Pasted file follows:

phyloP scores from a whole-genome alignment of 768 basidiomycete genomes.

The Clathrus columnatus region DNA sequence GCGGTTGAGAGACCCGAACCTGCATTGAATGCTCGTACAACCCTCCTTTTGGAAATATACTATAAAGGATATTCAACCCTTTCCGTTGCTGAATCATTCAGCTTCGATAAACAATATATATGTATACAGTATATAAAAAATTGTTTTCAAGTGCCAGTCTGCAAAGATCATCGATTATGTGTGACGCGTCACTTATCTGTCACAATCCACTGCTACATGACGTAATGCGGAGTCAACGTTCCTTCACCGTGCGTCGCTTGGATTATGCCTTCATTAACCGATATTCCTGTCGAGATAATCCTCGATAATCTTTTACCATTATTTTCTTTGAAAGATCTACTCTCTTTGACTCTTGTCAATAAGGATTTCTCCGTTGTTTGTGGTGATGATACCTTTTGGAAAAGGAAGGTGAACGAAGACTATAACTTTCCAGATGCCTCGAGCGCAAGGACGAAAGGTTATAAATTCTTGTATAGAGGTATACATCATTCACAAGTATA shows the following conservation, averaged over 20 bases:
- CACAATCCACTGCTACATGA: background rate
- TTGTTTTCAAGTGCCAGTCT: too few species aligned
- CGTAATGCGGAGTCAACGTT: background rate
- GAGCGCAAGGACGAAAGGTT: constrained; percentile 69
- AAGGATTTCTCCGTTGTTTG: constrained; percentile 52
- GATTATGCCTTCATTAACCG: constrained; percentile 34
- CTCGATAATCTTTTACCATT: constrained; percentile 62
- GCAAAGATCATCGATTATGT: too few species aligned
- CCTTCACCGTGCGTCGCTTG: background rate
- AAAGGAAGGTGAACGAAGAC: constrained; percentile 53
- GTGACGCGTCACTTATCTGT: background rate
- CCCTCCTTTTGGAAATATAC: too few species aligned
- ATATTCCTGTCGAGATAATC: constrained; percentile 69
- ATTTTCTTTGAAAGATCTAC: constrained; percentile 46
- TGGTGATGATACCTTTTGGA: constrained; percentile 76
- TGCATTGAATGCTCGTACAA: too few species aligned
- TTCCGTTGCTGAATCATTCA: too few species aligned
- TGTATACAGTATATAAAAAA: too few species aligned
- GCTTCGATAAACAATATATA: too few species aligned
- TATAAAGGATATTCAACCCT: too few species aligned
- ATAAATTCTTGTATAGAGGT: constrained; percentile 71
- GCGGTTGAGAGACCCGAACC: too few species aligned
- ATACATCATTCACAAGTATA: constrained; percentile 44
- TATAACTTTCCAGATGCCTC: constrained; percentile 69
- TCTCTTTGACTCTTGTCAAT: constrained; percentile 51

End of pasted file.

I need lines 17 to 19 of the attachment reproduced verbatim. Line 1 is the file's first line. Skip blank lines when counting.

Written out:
- TGGTGATGATACCTTTTGGA: constrained; percentile 76
- TGCATTGAATGCTCGTACAA: too few species aligned
- TTCCGTTGCTGAATCATTCA: too few species aligned